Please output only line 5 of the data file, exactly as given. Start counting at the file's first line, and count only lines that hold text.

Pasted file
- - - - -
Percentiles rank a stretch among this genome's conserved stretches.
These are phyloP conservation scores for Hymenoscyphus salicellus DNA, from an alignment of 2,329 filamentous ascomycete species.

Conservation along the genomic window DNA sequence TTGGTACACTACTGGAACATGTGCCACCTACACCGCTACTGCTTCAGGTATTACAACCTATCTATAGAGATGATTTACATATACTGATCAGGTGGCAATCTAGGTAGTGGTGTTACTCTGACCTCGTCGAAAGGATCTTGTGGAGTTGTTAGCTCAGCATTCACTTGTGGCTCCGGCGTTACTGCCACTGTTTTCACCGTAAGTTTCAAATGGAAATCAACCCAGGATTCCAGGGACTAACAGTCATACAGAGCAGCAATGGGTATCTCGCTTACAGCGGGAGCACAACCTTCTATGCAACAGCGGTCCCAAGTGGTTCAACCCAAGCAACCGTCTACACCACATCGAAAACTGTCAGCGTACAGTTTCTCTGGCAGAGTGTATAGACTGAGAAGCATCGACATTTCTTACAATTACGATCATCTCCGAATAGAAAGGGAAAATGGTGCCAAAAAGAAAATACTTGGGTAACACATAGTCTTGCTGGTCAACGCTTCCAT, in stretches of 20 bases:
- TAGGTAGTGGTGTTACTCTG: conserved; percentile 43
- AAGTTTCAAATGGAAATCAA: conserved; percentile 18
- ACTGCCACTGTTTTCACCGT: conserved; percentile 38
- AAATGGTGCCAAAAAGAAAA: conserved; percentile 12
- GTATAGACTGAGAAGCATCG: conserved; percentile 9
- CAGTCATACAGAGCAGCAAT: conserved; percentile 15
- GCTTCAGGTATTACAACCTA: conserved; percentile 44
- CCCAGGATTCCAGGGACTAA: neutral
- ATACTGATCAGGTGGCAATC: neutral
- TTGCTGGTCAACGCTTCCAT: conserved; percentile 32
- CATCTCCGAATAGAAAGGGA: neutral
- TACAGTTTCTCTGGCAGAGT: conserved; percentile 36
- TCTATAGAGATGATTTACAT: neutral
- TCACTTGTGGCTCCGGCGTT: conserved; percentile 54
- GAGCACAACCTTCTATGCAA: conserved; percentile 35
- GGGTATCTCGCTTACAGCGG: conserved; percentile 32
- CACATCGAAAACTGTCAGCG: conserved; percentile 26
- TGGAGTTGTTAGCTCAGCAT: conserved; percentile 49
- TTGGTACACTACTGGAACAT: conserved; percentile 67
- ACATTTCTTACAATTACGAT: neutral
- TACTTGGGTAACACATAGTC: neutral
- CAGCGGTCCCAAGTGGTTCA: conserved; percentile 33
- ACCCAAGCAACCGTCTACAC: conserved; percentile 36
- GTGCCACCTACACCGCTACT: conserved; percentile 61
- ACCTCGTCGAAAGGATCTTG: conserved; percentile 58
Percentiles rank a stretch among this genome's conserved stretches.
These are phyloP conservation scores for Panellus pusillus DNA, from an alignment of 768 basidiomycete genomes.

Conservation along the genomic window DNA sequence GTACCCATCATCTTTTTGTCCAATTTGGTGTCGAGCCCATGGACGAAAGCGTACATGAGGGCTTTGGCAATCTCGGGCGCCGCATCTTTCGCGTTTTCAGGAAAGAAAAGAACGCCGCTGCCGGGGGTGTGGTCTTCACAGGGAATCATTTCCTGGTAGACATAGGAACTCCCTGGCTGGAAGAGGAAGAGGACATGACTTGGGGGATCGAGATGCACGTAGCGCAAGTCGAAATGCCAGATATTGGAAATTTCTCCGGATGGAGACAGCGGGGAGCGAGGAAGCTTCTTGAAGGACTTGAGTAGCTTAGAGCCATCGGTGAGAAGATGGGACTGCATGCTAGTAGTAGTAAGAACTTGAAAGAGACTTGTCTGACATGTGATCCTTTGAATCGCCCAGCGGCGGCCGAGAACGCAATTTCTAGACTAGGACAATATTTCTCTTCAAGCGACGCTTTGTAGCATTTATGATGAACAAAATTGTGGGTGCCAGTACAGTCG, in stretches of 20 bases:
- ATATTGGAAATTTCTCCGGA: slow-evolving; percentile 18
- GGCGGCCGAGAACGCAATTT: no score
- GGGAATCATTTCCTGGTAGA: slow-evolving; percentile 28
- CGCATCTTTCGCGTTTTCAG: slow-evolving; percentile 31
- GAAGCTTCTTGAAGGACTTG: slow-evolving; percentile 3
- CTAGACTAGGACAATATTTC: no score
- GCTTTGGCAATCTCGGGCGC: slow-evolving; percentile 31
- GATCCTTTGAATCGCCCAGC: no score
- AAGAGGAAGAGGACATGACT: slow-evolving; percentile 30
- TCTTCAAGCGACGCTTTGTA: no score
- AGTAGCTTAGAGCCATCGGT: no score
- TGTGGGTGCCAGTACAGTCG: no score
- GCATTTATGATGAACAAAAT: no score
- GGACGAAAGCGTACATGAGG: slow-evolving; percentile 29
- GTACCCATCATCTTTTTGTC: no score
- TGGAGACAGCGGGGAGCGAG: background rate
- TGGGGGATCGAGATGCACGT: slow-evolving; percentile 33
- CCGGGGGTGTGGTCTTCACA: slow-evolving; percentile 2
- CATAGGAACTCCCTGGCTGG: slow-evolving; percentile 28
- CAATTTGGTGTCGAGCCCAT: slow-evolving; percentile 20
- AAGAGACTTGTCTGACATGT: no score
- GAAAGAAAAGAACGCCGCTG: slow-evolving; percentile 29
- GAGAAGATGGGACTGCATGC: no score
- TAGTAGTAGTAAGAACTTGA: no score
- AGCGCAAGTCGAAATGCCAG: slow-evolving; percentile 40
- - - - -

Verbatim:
- AAGTTTCAAATGGAAATCAA: conserved; percentile 18